Use a known power series expansion to find the power series representation of the integral function $g(x) =\int_0^x e^{-t^2}dt$ centered at $a=0$

My approach

Note that $g'(x) = e^{-x^2}$. We also know the Maclaurin Series for $e^x = \sum_{n=0}^{\infty} \frac{x^n}{n!}$.

Then, $$g'(x)=e^{-x^2} = \sum_{n=0}^{\infty} \frac{(-x^2)^n}{n!}$$ $$g(x) = \int \bigg[\sum_{n=0}^{\infty} \frac{(-x^2)^n}{n!}\bigg] dx$$ $$g(x) = \sum_{n=0}^{\infty} \frac{(-1)^n}{n!} \int x^{2n}dx $$ $$g(x) = \sum_{n=0}^{\infty} \frac{(-1)^n x^{2n+1}}{n!(2n+1)} +K, \text{ where $K$ is unknown}$$

Consider $x=0$, we figured out that $g(0) = 0 +K = 0$, hence $K=0$. Hence $$g(x) = \sum_{n=0}^{\infty} \frac{(-1)^n x^{2n+1}}{n!(2n+1)}$$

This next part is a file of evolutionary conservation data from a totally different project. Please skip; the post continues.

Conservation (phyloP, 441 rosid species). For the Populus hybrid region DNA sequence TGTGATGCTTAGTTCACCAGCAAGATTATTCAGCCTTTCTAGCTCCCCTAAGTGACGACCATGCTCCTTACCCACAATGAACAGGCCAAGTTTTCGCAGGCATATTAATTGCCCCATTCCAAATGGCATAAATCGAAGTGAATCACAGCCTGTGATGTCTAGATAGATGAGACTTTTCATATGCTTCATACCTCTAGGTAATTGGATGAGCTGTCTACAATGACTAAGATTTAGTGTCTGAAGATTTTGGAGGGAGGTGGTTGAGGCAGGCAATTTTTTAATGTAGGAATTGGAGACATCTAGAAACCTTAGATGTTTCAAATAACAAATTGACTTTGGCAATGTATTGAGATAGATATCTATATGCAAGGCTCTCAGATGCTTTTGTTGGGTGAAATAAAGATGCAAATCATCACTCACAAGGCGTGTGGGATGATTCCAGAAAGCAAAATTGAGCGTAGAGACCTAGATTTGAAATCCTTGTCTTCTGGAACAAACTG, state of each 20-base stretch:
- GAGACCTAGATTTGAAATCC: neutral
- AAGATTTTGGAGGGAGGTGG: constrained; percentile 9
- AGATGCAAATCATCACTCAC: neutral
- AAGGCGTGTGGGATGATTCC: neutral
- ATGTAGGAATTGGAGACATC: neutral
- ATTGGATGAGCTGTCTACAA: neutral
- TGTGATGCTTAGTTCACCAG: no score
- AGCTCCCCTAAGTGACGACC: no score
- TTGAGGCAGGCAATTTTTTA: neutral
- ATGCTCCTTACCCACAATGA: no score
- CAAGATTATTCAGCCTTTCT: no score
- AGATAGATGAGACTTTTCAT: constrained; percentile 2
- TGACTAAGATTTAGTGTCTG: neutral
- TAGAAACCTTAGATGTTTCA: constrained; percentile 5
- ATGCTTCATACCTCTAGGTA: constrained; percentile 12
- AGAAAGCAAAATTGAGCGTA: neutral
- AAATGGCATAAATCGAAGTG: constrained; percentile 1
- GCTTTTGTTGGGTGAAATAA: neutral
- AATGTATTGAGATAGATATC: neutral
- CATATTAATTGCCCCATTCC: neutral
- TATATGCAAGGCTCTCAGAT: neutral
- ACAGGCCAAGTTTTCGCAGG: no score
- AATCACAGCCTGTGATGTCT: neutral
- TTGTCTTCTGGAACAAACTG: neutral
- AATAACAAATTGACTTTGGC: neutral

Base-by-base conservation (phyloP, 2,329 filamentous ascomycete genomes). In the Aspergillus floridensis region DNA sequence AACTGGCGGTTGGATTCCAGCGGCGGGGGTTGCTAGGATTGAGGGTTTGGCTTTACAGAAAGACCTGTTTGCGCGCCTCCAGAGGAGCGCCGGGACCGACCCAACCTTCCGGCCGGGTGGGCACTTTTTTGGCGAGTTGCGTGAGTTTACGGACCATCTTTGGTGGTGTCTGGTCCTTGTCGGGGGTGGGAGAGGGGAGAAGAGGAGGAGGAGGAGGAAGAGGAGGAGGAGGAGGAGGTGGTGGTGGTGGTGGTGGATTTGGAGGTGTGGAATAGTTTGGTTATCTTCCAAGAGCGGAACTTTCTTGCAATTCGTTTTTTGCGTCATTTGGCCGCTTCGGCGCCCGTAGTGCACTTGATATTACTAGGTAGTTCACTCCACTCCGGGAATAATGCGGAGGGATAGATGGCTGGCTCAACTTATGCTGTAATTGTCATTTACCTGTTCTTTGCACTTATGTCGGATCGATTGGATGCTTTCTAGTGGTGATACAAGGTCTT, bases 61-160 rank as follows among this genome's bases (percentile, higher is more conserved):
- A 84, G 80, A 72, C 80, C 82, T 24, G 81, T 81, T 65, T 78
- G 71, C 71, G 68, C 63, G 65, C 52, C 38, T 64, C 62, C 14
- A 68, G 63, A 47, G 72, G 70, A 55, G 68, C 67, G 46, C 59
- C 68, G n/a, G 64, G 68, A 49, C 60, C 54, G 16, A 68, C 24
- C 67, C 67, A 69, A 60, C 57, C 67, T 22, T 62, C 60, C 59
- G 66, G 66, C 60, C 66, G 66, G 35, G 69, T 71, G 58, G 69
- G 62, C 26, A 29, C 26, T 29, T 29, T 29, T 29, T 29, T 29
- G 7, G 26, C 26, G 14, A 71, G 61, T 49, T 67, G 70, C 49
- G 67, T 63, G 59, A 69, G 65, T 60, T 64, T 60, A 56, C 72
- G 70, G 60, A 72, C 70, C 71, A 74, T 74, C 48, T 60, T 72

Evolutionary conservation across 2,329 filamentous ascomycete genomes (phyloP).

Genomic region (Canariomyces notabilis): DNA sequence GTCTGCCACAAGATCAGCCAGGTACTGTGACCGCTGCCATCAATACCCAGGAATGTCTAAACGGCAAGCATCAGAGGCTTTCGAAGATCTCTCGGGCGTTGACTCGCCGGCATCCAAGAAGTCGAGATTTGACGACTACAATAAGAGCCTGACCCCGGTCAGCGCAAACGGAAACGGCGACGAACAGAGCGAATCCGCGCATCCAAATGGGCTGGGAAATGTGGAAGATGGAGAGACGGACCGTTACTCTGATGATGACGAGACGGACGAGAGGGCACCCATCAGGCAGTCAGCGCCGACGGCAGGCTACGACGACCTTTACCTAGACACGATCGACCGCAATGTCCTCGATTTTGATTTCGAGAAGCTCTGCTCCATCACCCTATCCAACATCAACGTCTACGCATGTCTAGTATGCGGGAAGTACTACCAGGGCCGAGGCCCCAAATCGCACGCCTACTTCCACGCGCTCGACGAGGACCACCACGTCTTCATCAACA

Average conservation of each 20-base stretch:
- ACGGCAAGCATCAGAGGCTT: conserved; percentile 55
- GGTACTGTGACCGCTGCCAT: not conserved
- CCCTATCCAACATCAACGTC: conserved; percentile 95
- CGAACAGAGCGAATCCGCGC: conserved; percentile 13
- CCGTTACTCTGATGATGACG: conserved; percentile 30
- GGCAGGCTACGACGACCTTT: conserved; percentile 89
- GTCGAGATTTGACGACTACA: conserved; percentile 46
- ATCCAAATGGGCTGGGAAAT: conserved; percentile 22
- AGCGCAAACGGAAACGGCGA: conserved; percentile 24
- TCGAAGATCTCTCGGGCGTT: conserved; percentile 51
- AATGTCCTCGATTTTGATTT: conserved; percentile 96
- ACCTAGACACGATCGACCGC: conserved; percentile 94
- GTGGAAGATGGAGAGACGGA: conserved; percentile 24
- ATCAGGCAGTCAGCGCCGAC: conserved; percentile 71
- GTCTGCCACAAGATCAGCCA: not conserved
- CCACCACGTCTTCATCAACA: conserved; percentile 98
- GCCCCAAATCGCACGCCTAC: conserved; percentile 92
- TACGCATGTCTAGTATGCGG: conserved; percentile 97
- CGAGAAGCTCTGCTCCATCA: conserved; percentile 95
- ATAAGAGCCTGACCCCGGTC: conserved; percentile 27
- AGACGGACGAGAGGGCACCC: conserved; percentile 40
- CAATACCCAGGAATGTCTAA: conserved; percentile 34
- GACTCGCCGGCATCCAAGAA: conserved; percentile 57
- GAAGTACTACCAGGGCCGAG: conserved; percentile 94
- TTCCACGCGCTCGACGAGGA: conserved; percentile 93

Is this right? I cannot differentiate between power series and Maclaurin series or stuffs like that. Can anybody clarify on this too?


1 Answer 1


It is correct, although I would have integrated each term between $0$ and $x$ instead of the indefinite integral.

Power series are series of the form $\sum_{n=0}^\infty a_n(x-x_0)^n$. A Taylor series is a series where $a_n=f^{(n)}(x_0)/n!$ and $f$ is a $C^\infty$ on a neighborhood of $x_0$. If $x_0=0$, it is called a Maclaurin series.

  • $\begingroup$ thanks! so does that mean the Maclaurin/Taylor Series considered to be power series? $\endgroup$
    – Joshua
    Dec 14, 2014 at 22:40
  • $\begingroup$ They ARE power series. $\endgroup$ Dec 14, 2014 at 22:40

You must log in to answer this question.

Not the answer you're looking for? Browse other questions tagged .